Economic update reveals changes
Multiple projects have been in the talks for North Augusta, and last week City Administrator Todd Glover gave an update on the economic progress of the riverfront.
The discussion about the opening of a new Walmart was opened by Glover making a formal announcement about the construction of a new site along Highway 25.
“It’s an honor for a city our size that a corporation like Walmart sees the strength in us to have another store,” Glover said. “There are five out parcels that will be sold. There will be about 33,000 square feet of retail space along the edge for shops.”
According to Glover, the project is coming together smoothly, and he hopes that it will bring great growth to the community as a whole.
“The developer said they were over 50 percent leased before they broke ground,” Glover said. “This is the strongest development that we’ve had in five years. The economy of North Augusta is very strong.”
Glover said the power that the Walmart corporation has to make businesses want to locate around it is important for the city and increases the expectancy for an economic boost.
“Zaxby’s is taking the old Hardee’s building at Exit 5, and there will also be a Bojangles and Waffle House located near this area,” Glover said. “These are all new developments that are taking down empty buildings and putting in new thriving businesses. With this big development, we said this is the perfect opportunity to do streetscaping.”
Glover has been working the S.C. Department of Transportation to try to do landscaping that will improve the city visually, as well.
“We say when you enter North Augusta, you know it, and when you leave North Augusta, you know it,” Glover said. “The medians will all have brick pavers near Walnut Lane. We’ve developed a plan so that when you come along Exit 5, you will see shrubbery, trees and flowers like our downtown. That is the gateway to our city. We are making efforts to beautify and landscape these areas. This will let people know to come downtown and to see our growing businesses.”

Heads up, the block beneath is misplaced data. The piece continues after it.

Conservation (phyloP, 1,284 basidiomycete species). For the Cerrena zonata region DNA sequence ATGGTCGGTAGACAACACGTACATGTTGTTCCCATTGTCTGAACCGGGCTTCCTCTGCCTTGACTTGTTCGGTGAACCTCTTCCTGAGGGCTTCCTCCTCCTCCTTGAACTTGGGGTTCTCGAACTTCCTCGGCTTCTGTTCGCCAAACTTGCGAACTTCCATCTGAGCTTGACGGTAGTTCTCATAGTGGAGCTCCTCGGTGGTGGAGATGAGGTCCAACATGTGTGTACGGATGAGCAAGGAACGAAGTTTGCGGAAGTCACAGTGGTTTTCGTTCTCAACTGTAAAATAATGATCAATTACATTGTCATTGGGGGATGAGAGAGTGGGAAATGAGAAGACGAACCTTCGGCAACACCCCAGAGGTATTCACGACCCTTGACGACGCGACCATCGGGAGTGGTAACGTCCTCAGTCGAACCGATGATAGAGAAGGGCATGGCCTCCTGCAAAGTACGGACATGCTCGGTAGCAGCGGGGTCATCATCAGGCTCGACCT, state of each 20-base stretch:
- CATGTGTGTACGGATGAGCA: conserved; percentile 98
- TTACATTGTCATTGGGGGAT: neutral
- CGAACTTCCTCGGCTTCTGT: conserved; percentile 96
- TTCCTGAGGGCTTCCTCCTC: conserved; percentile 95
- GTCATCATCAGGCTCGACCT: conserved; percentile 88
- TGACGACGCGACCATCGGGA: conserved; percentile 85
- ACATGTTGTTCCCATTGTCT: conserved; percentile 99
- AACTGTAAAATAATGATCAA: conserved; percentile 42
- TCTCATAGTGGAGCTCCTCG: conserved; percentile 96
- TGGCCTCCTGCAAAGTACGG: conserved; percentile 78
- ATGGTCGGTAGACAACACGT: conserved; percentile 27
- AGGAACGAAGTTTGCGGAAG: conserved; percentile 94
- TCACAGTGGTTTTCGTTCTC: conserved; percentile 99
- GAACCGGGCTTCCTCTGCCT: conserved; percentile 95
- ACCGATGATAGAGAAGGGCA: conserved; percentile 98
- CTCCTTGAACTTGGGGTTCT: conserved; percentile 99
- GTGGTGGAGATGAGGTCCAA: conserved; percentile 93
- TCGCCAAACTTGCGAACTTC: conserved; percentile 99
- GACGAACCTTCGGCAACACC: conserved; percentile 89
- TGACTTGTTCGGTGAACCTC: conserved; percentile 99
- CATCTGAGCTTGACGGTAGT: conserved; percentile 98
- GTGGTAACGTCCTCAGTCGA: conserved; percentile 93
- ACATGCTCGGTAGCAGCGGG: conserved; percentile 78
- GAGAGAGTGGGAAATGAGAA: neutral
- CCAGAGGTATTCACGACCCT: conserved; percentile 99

There are other components that Glover believes will affect the overall vision, including education.
“Education is a key component to economic development,” Glover said. “Our community will feel the impact of the reconstruction of North Augusta High School.”
Another topic that is constantly the point of conversation for city officials is Project Jackson, and Glover made sure to make note of the possibilities with this change in question.
“You can ask pretty much anyone in the CSRA what Project Jackson is, and they know it,” said Glover. “This is potentially a game changer for the city. We don’t want to change the character, we want to add to the amenities that our people have to enjoy and work with. We want to have businesses that will want to locate in our downtown to help our community thrive. We’ve got to give people in Augusta a reason to come here to shop, to support the businesses here.”
Glover believes that with the passing of Project Jackson, North Augusta will be able to reach higher heights.
“I really think this will be the place to do business,” Glover said. “We will see growth in the next five years.”